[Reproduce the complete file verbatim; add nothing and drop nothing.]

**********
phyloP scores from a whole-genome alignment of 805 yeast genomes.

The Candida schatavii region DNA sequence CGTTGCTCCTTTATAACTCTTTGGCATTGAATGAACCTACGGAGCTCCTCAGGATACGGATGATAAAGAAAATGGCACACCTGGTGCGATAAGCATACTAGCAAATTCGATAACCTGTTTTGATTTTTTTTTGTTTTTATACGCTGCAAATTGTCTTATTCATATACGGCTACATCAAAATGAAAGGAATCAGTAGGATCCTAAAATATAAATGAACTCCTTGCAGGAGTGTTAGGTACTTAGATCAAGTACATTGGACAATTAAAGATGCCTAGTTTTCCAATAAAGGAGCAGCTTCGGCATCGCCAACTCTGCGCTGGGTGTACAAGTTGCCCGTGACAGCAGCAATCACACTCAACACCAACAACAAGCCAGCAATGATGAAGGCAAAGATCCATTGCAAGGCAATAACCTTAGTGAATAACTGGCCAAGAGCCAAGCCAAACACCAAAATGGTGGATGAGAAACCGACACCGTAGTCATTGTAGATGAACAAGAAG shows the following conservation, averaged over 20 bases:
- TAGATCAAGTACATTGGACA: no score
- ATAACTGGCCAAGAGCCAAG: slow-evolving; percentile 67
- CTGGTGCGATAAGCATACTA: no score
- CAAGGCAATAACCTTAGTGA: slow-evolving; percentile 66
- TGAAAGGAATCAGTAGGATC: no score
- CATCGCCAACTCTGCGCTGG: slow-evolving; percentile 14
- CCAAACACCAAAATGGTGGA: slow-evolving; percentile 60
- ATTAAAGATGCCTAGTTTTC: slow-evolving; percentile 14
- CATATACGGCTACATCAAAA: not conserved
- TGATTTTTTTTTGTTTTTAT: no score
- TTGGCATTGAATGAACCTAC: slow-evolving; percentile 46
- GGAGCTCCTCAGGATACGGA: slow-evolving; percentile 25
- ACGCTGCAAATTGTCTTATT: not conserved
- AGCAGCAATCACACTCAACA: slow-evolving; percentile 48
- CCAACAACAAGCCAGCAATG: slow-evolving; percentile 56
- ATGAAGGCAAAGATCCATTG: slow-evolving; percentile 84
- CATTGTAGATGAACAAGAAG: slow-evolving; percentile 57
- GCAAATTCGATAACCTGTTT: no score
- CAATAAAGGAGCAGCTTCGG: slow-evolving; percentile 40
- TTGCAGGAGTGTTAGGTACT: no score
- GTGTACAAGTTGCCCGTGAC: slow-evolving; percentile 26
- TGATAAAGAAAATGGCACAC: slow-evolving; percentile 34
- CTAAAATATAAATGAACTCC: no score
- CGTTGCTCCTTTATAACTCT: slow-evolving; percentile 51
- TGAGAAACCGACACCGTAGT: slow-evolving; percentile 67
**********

phyloP scores from a whole-genome alignment of 805 yeast genomes.

The Candida schatavii region DNA sequence CGTTGCTCCTTTATAACTCTTTGGCATTGAATGAACCTACGGAGCTCCTCAGGATACGGATGATAAAGAAAATGGCACACCTGGTGCGATAAGCATACTAGCAAATTCGATAACCTGTTTTGATTTTTTTTTGTTTTTATACGCTGCAAATTGTCTTATTCATATACGGCTACATCAAAATGAAAGGAATCAGTAGGATCCTAAAATATAAATGAACTCCTTGCAGGAGTGTTAGGTACTTAGATCAAGTACATTGGACAATTAAAGATGCCTAGTTTTCCAATAAAGGAGCAGCTTCGGCATCGCCAACTCTGCGCTGGGTGTACAAGTTGCCCGTGACAGCAGCAATCACACTCAACACCAACAACAAGCCAGCAATGATGAAGGCAAAGATCCATTGCAAGGCAATAACCTTAGTGAATAACTGGCCAAGAGCCAAGCCAAACACCAAAATGGTGGATGAGAAACCGACACCGTAGTCATTGTAGATGAACAAGAAG shows the following conservation, averaged over 20 bases:
- TAGATCAAGTACATTGGACA: no score
- ATAACTGGCCAAGAGCCAAG: slow-evolving; percentile 67
- CTGGTGCGATAAGCATACTA: no score
- CAAGGCAATAACCTTAGTGA: slow-evolving; percentile 66
- TGAAAGGAATCAGTAGGATC: no score
- CATCGCCAACTCTGCGCTGG: slow-evolving; percentile 14
- CCAAACACCAAAATGGTGGA: slow-evolving; percentile 60
- ATTAAAGATGCCTAGTTTTC: slow-evolving; percentile 14
- CATATACGGCTACATCAAAA: not conserved
- TGATTTTTTTTTGTTTTTAT: no score
- TTGGCATTGAATGAACCTAC: slow-evolving; percentile 46
- GGAGCTCCTCAGGATACGGA: slow-evolving; percentile 25
- ACGCTGCAAATTGTCTTATT: not conserved
- AGCAGCAATCACACTCAACA: slow-evolving; percentile 48
- CCAACAACAAGCCAGCAATG: slow-evolving; percentile 56
- ATGAAGGCAAAGATCCATTG: slow-evolving; percentile 84
- CATTGTAGATGAACAAGAAG: slow-evolving; percentile 57
- GCAAATTCGATAACCTGTTT: no score
- CAATAAAGGAGCAGCTTCGG: slow-evolving; percentile 40
- TTGCAGGAGTGTTAGGTACT: no score
- GTGTACAAGTTGCCCGTGAC: slow-evolving; percentile 26
- TGATAAAGAAAATGGCACAC: slow-evolving; percentile 34
- CTAAAATATAAATGAACTCC: no score
- CGTTGCTCCTTTATAACTCT: slow-evolving; percentile 51
- TGAGAAACCGACACCGTAGT: slow-evolving; percentile 67